Resumeability and Complexity

Quick post about a made up word. When I talk about resumeability I’m talking about the ability for a gamer to sit down and start playing the game immediately after an absence. This is mostly a strike against complicated games with a million things going on. Some games that leap to mind that have poor resumeability are “The Witcher”, and “Shogun 2: Total War”. Try playing those games for a while, then taking a few days off and coming back to them. You practically need to create a journal for your future self to come back to if you want any chance at knowing what you were doing within a few minutes. I say this knowing that “The Witcher” actually has an in-game journal, it’s not enough.

Resumeability is basically a measure of the shortest amount of time that the player can play a game and have it be worth his while. Another way to say the same thing would be how “Pick up and Play”-ish a game is. It’s more than simple complexity though, as loading times are one of the biggest obstacles to playing a game. One of the reasons I like Halo:CE so much is that I can click the Halo icon on my desktop, and then be in the game playing where I last left off in 16 seconds or less. For comparisons sake I tried Crysis: Warhead, it took me exactly 2 minutes, and it only had one brief unskippable cutscene, the rest of the time being loading. In addition it takes a while to figure out where you are on the map and what your objective is in Crysis: Warhead, although it’s nothing compared to a complicated RPG or Strategy game such as mentioned above. Still, if both games were equally fun, I would play Halo a hell of a lot more than C:W just because of its resumeability.

I really have to find a better one-word term than resumeability. Pick-up-and-play works but one word would be better.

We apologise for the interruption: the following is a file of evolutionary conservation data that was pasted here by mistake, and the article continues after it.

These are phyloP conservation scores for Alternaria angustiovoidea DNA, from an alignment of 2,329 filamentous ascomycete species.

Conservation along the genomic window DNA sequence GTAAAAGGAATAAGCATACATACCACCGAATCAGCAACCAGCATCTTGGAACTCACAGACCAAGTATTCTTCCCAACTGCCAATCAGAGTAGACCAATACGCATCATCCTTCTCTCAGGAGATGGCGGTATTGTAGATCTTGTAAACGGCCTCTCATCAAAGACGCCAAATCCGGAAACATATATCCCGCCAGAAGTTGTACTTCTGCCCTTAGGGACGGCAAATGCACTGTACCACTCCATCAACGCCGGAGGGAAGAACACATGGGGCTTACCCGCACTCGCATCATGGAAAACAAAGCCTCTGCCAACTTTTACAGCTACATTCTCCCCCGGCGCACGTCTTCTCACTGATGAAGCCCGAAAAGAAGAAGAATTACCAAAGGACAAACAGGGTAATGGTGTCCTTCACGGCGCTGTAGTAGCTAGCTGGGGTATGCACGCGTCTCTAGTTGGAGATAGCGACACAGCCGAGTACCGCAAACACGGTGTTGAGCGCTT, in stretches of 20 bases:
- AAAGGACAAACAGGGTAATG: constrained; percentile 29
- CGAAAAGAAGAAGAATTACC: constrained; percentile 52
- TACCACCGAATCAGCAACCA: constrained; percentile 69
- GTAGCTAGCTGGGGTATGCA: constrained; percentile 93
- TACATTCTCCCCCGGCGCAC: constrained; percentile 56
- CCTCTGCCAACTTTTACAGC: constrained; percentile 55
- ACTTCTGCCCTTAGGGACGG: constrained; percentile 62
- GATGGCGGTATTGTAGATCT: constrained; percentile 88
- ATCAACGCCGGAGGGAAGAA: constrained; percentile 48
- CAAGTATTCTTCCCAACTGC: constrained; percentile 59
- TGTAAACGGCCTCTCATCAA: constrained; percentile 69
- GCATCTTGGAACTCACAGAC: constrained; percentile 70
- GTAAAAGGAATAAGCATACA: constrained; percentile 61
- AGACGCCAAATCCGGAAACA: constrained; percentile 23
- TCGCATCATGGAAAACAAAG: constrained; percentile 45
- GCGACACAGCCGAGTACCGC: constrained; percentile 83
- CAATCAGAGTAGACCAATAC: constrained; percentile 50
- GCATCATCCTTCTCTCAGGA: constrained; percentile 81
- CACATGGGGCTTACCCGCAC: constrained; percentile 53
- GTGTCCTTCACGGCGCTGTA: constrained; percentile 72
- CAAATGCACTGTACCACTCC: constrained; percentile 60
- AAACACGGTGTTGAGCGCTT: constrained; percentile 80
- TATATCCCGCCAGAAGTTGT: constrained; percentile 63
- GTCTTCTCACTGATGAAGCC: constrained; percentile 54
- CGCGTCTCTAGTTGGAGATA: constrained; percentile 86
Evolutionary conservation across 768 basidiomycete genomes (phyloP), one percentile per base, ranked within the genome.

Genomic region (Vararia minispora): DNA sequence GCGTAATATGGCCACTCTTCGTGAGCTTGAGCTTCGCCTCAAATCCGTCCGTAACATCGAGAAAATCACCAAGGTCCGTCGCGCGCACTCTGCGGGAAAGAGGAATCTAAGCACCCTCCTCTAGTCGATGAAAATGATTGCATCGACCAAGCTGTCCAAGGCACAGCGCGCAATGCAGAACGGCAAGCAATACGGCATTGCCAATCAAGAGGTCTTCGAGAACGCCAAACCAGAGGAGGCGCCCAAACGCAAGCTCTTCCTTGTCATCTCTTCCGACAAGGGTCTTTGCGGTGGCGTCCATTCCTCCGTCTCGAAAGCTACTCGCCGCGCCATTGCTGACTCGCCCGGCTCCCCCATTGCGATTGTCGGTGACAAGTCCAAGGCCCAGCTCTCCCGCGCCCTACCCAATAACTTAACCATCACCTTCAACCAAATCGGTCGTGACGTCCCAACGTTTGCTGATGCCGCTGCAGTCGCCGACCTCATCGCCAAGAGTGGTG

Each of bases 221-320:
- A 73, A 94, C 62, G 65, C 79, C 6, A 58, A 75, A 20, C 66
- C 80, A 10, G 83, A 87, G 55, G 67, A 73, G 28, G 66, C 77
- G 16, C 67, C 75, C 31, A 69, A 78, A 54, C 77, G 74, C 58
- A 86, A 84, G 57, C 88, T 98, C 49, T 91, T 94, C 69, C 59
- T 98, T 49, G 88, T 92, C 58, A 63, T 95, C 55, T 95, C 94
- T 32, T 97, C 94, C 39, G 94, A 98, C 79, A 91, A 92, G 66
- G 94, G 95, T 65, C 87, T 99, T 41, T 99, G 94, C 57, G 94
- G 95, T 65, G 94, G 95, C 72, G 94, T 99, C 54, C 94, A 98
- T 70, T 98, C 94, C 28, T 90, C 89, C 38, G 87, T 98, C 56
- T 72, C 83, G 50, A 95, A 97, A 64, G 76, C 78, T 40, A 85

Anyway, forgetting technical details, from a pure design standpoint some games are just more complex then others. I measure complexity as the amount of stuff that the player needs to learn and think about in order to play the game. Complexity is always bad, although complexity may provide greater depth then a simple game. As an example, tic-tac-toe is a very simple game, but pretty much without depth. Checkers is a more complicated game, and has some depth. Chess is a very complicated game, and has the most depth of all. We could create a game on the chess board that had only pawns, and it would be a great deal simpler, but it would probably have a lot less strategy. What I’m saying is that complexity must “earn” its existence through the creation of additional tactics and strategies, or pattern recognition. In other words, additional complexity absolutely must bring additional depth, or it isn’t worth it.

It’s fitting to talk about this here because the games that have poor resumeability almost always are very complicated. The Witcher gives the player a ton of stuff to keep track of in the form of side quests. Shogun 2 gives the player a huge amount of factions and relationships, as well as, in the later game, a bunch of different areas that must be constantly tweaked for maximum efficiency for your armies, as well as a bunch of different armies with their own problems and strategies that must work towards the long term strategy of the clan. It’s funny how the above sentence makes Shogun 2 seem a million times harder than The Witcher complexity wise, and it is a bit harder, but the bottom line is that you’ll be totally lost when you come back to either. Worst case scenario you come back, think you know where you left off, and do something irreversible that you wouldn’t have done if you only knew what was actually going on in the game.

If it seems like I’m picking on The Witcher or Shogun 2, it’s only because I like those games enough to be familiar with them. Still, I don’t play them nearly enough as I would like simply because of all the loading times in those games, as well as the steep price time-wise of getting back up to speed every time I play.

Long story short: Don’t make games that ask the player to keep track of a lot of different things. If you do make a game as such, it had better have a lot of depth to make up for it.

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